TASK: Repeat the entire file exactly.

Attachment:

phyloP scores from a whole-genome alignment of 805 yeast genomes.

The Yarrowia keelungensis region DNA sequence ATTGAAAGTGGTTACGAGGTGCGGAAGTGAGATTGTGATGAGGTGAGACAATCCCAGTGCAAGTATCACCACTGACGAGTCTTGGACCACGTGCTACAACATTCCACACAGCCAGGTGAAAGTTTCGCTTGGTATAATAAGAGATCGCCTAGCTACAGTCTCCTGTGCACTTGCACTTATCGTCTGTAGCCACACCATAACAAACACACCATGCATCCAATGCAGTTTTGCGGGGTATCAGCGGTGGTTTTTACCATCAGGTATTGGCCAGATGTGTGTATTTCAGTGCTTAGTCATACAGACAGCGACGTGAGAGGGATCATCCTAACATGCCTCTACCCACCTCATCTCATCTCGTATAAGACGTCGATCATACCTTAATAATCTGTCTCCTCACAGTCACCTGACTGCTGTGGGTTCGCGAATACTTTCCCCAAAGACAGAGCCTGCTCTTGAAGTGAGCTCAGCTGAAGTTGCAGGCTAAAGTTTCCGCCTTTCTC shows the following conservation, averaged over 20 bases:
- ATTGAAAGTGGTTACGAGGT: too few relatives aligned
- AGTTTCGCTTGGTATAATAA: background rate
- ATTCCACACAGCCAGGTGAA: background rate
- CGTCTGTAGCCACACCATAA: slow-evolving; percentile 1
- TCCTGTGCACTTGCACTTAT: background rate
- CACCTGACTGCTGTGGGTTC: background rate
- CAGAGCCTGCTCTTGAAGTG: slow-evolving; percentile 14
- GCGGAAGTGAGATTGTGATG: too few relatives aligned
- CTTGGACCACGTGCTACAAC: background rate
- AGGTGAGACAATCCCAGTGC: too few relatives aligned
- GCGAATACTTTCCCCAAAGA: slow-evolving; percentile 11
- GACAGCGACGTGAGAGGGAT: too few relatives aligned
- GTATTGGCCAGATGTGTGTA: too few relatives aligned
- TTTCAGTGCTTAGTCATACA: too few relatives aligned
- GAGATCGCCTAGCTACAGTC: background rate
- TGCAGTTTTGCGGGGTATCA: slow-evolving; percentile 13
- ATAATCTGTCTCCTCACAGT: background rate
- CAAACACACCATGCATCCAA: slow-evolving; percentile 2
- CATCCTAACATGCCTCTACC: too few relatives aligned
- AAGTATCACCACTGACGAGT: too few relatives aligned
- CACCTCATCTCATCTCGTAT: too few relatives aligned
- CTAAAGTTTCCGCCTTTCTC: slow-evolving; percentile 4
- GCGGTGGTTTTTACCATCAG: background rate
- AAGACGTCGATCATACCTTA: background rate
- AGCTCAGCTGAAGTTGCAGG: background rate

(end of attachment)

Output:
phyloP scores from a whole-genome alignment of 805 yeast genomes.

The Yarrowia keelungensis region DNA sequence ATTGAAAGTGGTTACGAGGTGCGGAAGTGAGATTGTGATGAGGTGAGACAATCCCAGTGCAAGTATCACCACTGACGAGTCTTGGACCACGTGCTACAACATTCCACACAGCCAGGTGAAAGTTTCGCTTGGTATAATAAGAGATCGCCTAGCTACAGTCTCCTGTGCACTTGCACTTATCGTCTGTAGCCACACCATAACAAACACACCATGCATCCAATGCAGTTTTGCGGGGTATCAGCGGTGGTTTTTACCATCAGGTATTGGCCAGATGTGTGTATTTCAGTGCTTAGTCATACAGACAGCGACGTGAGAGGGATCATCCTAACATGCCTCTACCCACCTCATCTCATCTCGTATAAGACGTCGATCATACCTTAATAATCTGTCTCCTCACAGTCACCTGACTGCTGTGGGTTCGCGAATACTTTCCCCAAAGACAGAGCCTGCTCTTGAAGTGAGCTCAGCTGAAGTTGCAGGCTAAAGTTTCCGCCTTTCTC shows the following conservation, averaged over 20 bases:
- ATTGAAAGTGGTTACGAGGT: too few relatives aligned
- AGTTTCGCTTGGTATAATAA: background rate
- ATTCCACACAGCCAGGTGAA: background rate
- CGTCTGTAGCCACACCATAA: slow-evolving; percentile 1
- TCCTGTGCACTTGCACTTAT: background rate
- CACCTGACTGCTGTGGGTTC: background rate
- CAGAGCCTGCTCTTGAAGTG: slow-evolving; percentile 14
- GCGGAAGTGAGATTGTGATG: too few relatives aligned
- CTTGGACCACGTGCTACAAC: background rate
- AGGTGAGACAATCCCAGTGC: too few relatives aligned
- GCGAATACTTTCCCCAAAGA: slow-evolving; percentile 11
- GACAGCGACGTGAGAGGGAT: too few relatives aligned
- GTATTGGCCAGATGTGTGTA: too few relatives aligned
- TTTCAGTGCTTAGTCATACA: too few relatives aligned
- GAGATCGCCTAGCTACAGTC: background rate
- TGCAGTTTTGCGGGGTATCA: slow-evolving; percentile 13
- ATAATCTGTCTCCTCACAGT: background rate
- CAAACACACCATGCATCCAA: slow-evolving; percentile 2
- CATCCTAACATGCCTCTACC: too few relatives aligned
- AAGTATCACCACTGACGAGT: too few relatives aligned
- CACCTCATCTCATCTCGTAT: too few relatives aligned
- CTAAAGTTTCCGCCTTTCTC: slow-evolving; percentile 4
- GCGGTGGTTTTTACCATCAG: background rate
- AAGACGTCGATCATACCTTA: background rate
- AGCTCAGCTGAAGTTGCAGG: background rate